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Powerful South-Asian Ivory Female Figure is Acquired by Virginia Museum of Fine Arts
Blue Ridge Mountains, ca. 1930s, Sallie Lee Blount Mahood (American, 1864-1953), Oil on paperboard, 8 by 10 inches. (Photo by Katherine Wetzel, © 2009 Virginia Museum of Fine Arts).

RICHMOND, VA.-A powerful 18th- or 19th-century ivory figure of a woman carved in the round by a South Indian or Sri Lankan artist has been acquired by the Virginia Museum of Fine Arts.

Also added to the collection by the museum’s trustees are a 2005 watercolor by American artist James Prosek; three 19th-century lithographs by French artist Théodore Géricault; 64 African objects, mostly jewelry and other items of personal adornment; a 1930s Virginia landscape by Sallie Lee Blount Mahood; 13 watercolors and graphite drawings from the 1850s by American artist William Stanley Haseltine and unknown British artists; a painting by Richard Carlyon, a long-time professor at the Virginia Commonwealth University School of the Arts; and a rare American dressing service in the Art Nouveau style of Alphonse Mucha.

“As VMFA’s expansion draws closer to its grand opening on May 1 of next year, we are excited as well to be acquiring additional works of art. We’ll have almost twice as much space for our superb collection and our new acquisitions, plus room for extraordinary special exhibitions, so visitors should prepare themselves for a dramatically updated museum,” says Alex Nyerges, VMFA’s director.

The carved figure is made of ivory and semi-precious stones and stands 10-1/4 inches tall. Trace evidence suggests that at one time the figure was painted. The figure’s highly stylized body suggests a woman who is “sensuous and aloof,” says Dr. Joseph M. Dye III, VMFA’s curatorial chair and E. Rhodes and Leona B. Carpenter Curator of South Asian and Islamic Art.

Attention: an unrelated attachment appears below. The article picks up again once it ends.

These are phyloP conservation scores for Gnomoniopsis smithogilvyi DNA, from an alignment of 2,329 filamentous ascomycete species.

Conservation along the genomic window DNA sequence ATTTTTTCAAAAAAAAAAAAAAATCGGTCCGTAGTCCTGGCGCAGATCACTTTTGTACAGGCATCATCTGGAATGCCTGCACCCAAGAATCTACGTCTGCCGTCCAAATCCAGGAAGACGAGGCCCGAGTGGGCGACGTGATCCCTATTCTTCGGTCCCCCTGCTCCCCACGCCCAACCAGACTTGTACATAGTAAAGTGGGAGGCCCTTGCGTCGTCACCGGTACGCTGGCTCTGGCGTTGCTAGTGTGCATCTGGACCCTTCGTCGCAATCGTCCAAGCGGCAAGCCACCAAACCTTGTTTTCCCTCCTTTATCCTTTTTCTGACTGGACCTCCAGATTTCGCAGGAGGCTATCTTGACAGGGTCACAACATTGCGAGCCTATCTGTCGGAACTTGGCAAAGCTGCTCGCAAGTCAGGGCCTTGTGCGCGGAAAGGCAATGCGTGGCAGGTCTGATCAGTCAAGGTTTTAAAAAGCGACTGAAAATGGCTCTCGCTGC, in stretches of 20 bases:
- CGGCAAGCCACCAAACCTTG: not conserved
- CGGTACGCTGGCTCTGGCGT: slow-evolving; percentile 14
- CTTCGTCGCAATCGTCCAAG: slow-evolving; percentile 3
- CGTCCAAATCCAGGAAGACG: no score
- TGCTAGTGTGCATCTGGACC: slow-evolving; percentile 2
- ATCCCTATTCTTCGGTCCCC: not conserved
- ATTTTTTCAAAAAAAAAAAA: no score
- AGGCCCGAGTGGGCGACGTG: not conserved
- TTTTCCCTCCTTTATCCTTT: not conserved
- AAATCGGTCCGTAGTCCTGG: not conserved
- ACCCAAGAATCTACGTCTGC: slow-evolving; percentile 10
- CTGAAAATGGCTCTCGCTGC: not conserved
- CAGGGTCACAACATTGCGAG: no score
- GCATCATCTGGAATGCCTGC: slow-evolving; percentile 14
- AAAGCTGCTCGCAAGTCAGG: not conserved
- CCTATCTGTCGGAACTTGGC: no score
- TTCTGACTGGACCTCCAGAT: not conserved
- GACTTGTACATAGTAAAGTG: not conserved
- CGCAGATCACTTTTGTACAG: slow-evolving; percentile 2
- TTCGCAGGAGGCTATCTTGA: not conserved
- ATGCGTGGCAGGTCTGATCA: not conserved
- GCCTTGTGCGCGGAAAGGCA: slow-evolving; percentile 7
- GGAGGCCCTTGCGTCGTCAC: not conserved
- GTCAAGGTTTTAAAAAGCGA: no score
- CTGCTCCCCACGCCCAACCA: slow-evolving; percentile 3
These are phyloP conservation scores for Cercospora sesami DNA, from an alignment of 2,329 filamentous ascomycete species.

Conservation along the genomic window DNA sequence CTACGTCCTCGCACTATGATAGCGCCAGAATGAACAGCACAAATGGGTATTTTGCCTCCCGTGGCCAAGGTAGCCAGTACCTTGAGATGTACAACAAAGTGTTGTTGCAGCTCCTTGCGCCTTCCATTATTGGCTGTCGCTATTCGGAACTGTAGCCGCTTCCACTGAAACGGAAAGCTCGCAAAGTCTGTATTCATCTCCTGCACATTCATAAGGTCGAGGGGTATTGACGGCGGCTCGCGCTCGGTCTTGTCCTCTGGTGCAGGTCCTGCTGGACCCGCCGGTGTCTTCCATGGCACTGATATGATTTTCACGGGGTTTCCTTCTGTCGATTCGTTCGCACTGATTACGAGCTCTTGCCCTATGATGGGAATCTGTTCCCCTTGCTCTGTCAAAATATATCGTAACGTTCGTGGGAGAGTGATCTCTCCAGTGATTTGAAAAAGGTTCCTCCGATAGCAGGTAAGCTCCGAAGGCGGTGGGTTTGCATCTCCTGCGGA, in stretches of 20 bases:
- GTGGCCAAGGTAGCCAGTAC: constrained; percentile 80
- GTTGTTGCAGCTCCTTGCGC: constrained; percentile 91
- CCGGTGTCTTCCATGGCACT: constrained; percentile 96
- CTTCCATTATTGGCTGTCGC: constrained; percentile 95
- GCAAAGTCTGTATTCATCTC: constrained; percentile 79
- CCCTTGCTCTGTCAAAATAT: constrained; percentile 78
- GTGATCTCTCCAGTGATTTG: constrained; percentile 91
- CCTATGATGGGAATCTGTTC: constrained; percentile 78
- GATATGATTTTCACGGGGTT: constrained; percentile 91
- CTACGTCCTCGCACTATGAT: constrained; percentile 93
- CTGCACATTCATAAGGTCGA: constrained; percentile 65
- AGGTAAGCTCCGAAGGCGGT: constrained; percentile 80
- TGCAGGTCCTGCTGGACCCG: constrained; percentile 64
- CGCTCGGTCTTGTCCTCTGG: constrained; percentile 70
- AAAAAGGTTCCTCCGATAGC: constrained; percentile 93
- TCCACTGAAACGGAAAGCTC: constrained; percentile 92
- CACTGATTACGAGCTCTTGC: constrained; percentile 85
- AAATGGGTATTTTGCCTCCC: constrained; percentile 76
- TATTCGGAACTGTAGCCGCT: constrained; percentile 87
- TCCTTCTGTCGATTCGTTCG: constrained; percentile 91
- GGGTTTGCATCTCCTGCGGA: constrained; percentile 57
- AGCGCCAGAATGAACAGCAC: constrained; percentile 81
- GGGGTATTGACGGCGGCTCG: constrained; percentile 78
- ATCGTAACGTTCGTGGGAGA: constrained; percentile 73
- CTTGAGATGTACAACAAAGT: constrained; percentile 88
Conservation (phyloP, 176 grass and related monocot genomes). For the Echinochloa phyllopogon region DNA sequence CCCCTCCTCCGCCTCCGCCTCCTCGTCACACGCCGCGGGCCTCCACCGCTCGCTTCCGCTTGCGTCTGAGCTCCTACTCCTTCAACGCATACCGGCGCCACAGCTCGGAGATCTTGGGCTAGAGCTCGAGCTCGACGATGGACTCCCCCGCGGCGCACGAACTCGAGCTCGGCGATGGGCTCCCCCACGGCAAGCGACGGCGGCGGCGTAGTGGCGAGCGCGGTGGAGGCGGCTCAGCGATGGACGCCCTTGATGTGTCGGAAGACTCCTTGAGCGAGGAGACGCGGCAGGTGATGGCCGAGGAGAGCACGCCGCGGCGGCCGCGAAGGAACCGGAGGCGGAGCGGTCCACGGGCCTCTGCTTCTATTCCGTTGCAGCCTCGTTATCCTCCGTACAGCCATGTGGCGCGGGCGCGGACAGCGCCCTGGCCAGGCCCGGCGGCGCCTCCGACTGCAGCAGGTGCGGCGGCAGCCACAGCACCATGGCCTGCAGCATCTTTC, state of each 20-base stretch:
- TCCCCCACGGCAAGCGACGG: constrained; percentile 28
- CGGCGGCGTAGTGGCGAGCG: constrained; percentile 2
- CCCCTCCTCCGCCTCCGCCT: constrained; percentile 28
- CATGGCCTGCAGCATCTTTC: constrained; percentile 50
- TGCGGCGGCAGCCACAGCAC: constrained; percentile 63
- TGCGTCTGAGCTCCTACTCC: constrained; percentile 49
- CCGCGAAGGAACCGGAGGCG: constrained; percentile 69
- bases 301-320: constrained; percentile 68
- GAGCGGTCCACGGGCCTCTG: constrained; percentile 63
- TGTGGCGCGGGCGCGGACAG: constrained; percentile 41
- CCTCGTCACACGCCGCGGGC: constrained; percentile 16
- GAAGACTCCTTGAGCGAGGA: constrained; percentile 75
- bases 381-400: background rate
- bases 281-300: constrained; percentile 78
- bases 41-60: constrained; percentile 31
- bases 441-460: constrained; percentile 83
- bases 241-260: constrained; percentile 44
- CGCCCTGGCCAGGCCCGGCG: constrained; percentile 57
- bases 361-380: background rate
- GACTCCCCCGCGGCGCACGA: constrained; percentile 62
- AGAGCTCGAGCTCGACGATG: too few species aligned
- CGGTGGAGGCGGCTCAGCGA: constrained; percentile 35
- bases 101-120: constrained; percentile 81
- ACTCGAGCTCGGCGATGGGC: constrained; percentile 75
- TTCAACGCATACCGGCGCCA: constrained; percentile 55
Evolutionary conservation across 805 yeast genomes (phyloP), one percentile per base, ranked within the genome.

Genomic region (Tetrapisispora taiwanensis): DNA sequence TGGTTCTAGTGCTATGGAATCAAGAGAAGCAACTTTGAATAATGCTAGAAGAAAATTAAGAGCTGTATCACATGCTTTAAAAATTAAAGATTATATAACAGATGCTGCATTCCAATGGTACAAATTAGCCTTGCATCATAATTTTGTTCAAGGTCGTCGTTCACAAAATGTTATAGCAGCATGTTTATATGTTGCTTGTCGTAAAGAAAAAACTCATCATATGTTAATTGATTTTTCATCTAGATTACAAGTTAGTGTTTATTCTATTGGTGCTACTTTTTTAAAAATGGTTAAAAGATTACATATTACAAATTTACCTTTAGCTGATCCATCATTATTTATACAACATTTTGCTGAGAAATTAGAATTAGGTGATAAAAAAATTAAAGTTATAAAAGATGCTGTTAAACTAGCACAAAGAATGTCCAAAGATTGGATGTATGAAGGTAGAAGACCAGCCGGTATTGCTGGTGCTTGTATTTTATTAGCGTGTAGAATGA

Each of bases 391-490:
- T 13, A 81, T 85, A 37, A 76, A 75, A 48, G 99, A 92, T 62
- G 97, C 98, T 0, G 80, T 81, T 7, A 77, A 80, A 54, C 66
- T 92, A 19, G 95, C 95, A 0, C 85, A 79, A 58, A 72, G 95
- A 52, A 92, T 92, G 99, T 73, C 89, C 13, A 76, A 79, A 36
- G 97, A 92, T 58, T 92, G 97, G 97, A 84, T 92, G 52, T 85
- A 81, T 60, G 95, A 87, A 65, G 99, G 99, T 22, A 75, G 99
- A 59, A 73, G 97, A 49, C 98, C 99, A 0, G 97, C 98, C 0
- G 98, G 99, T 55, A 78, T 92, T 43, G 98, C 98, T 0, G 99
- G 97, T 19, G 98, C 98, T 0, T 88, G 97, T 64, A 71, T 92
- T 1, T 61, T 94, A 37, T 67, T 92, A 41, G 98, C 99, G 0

Dye notes the figure’s “remarkable monumentality,” and says it was almost certainly one of a pair of ivory figures – the other being a now-lost carving of a man.

The figure was acquired with funds given to the museum by VMFA’s Friends of Indian Art.

The Prosek work, titled “Sailfish,” measures 5 feet by almost 11 feet and is executed in watercolor, colored pencil and graphite on paper. Prosek (born 1975) is an artist, writer and naturalist based on Connecticut. He made his debut as a writer at age 19 with a book featuring 70 of his watercolor paintings of North American trout, demonstrating his grounding in direct observation in the manner of 19th-century American naturalist John James Audubon.

However, Prosek’s watercolors and pencil drawings of fish and fowl “now incorporate elements of fantasy that verge on Surrealism,” says John Ravenal, VMFA’s Sydney and Frances Lewis Family Curator of Modern and Contemporary Art.

In the museum’s acquisition, a glistening sailfish is depicted with the wing of a parrot. “The work is a tour-de-force of observation combined with brilliant patterning and color.” Ravenal says. “This acquisition adds to our collection a major piece by a quickly emerging talent.”

VMFA purchased the wotk with funds contributed by Mary and Donald Shockey Jr., Edith Ferber, The Vilcek Foundation and The Samuels Fund.

The three lithographs by Géricault – “one of the towering geniuses of the Romantic period” – date from 1820, 1821 and 1823, according to Dr. Mitchell Merling, VMFA’s Paul Mellon Curator and head of the department of European art.

The first, “Shipwreck of the Medusa,” is a print made after Géricault’s great achievement in painting, “The Raft of the Medusa” from 1819. Merling says the print’s rarity comes from its being a pen lithograph on stone paper, a medium not suited to large editions. Very few of Géricault’s Medusa lithographs survive, Merling says. The print is about 7 by 10 inches.